Weather may be getting hot, but waters are still dangerously cold | Public Health Insider

Cold water can cause even the strongest swimmers to become incapacitated from cold-water shock, causing muscles to stop working within minutes of immersion in cold water. The best decision this time of year, especially for rivers, is to stay out.

  • Wednesday, May 31, 2017 11:30am
  • Life

The following is written by Carly Thompson for Public Health Insider:

After the long and rainy winter, we know many of you are itching to spend some time outside, in and on the water, soaking up some rays (with at least SPF 15 on, of course). But, before jumping in, know the risks. The weather is warming up, but our area’s lakes, rivers and open water are still extremely cold. Cold water can cause even the strongest swimmers to become incapacitated from cold-water shock, causing muscles to stop working within minutes of immersion in cold water. The best decision this time of year, especially for rivers, is to stay out.

Cold water, the wettest winter on record, and a Cascade Range snowpack that is well above average for the month of May have created particularly risky conditions this year causing rivers to be cold, fast and deep. Just this week King County has experienced tragedy and close calls: A young person drowned while swimming along the upper reaches of the south fork Snoqualmie River near North Bend. Another, young person remains in critical condition in a hospital after a near-drowning episode along the Green River upstream of Auburn. In 2016, 22 people in King County died in preventable drownings, a concerning increase from 17 preventable drowning deaths in 2015.

To stay safe throughout the summer follow these five water safety tips:

Wear a life jacket. Because nobody plans to drown

Always wear a U.S. Coast Guard approved life jacket when boating, tubing, rafting, swimming or other activities in or on lakes, rivers, open water, or pools without a lifeguard. Infants and children should always wear life jackets, “water wings” and “noodles” don’t count. Remember, when boating to wear your life jacket, if your life jacket is stowed somewhere on the boat, you may not be able to reach the life jacket in case of an emergency. For children 12 years old and younger, it’s the law on all vessels less than 19 feet.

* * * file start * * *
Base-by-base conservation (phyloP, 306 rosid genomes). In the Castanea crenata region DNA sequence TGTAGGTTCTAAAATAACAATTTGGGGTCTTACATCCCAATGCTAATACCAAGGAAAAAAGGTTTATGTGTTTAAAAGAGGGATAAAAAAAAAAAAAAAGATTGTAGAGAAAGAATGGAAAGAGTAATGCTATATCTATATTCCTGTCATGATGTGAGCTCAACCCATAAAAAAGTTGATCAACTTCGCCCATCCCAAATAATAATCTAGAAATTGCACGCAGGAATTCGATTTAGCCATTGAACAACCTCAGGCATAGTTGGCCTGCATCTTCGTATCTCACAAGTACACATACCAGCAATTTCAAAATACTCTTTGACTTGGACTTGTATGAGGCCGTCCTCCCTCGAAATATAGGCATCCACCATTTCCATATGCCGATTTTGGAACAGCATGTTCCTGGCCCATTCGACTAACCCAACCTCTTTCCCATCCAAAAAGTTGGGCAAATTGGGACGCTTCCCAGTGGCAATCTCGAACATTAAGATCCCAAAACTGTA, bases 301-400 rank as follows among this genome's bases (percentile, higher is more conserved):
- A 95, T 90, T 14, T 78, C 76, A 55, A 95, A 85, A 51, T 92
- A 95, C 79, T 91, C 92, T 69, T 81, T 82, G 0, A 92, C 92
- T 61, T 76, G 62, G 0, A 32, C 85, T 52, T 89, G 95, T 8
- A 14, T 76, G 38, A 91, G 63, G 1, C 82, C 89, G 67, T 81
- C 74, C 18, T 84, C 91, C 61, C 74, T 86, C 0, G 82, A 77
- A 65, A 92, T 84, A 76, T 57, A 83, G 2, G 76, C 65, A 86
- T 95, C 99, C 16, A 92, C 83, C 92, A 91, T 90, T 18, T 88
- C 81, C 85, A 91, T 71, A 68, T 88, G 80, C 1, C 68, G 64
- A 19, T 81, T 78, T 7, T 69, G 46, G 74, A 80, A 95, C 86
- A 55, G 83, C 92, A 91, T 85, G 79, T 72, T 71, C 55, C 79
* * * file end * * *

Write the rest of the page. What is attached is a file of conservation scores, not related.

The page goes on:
You can borrow a lifejacket from lifejacket loaner stations at these locations: http://bit.ly/2qTLHCK

Find information on affordable life jackets here.

Swim where there’s a lifeguard

Only swim in areas with lifeguards. Many beaches in King County don’t have lifeguards until mid to late June, so wear a life jacket while swimming in those areas in the meantime. Check this list to see when your local beach will have lifeguards. Two beaches in Seattle will have lifeguards starting this week- those are Madrona Beach on Lake Washington and East Green Lake Beach. Consider going there!

Supervise children in or near water

Stay within touching distance of young children at all times when you are in or near the water. Avoid distractions and have adults take turns watching children near the water.

Do not use alcohol or drugs during water activities

Alcohol, marijuana, and water recreation don’t mix. Never use alcohol, marijuana, or other impairing drugs during water and boating activities or while supervising children around the water. Alcohol affects balance, coordination, and judgement. Exposure to sun and heat worsen these effects.

Learn to Swim: Including water safety and survival skills

In order to enjoy the water safely, learn swim strokes (you can start this weekend!), to float, and to tread water for at least 10 minutes. Also, learn first aid and CPR. Full CPR, which combines chest compressions and breaths, is best for a drowned person. Seconds count—the more quickly lifesaving CPR is started, the better the chances of recovery. Dial 911 in an emergency.

More in Life

Fishing derby set for April 28, courtesy of Buckley Kiwanis

Grab your fishing rod and head down to the pond at Uncle John’s RV Park.

“W is for Welcome: A celebration of America’s diversity”

The kid down the block looks nothing like you. His parents don’t… Continue reading

The power of the powwow | Slideshow

Enumclaw High School and the Muckleshoot Indian Tribe put together the 23rd annual powwow last weekend.

Past the gushing, gruesome details ‘The Trauma Cleaner’ is worth a read

Wash your hands thoroughly. That’s good advice, no matter where you are.… Continue reading

While focusing on athletic endurance, this book also relates to everyday life

You need a shave. It’s been awhile and, though you’ve been grooming… Continue reading

Explores the Civil Rights Movement with Congressman John Lewis | Pierce County READS

Congressman Lewis of Georgia is one of the key figures of the Civil Rights Movement and the only remaining speaker alive from the Big Six Leaders that organized the 1963 March on Washington.

We often believe bad things only happen to others

It could never happen to you. Other people have problems. They don’t… Continue reading

Take a sneak peak into summer activities | Pierce County Parks and Recreation

Learn what summer activities are available for you, your family, and your children at the Summer Camp Preview Fair.

‘The Group’ is a must-read, valuable resource

‘Til death do you part. Did those words give you pause when… Continue reading

A modern fairytale with a twist

He did it on one knee. One knee, with a nervous grin… Continue reading

Enumclaw High hosts 7th annual Empty Bowls event

The event, held at Enumclaw High School, will help fund the Enumclaw Food Bank and Plateau Outreach Ministries.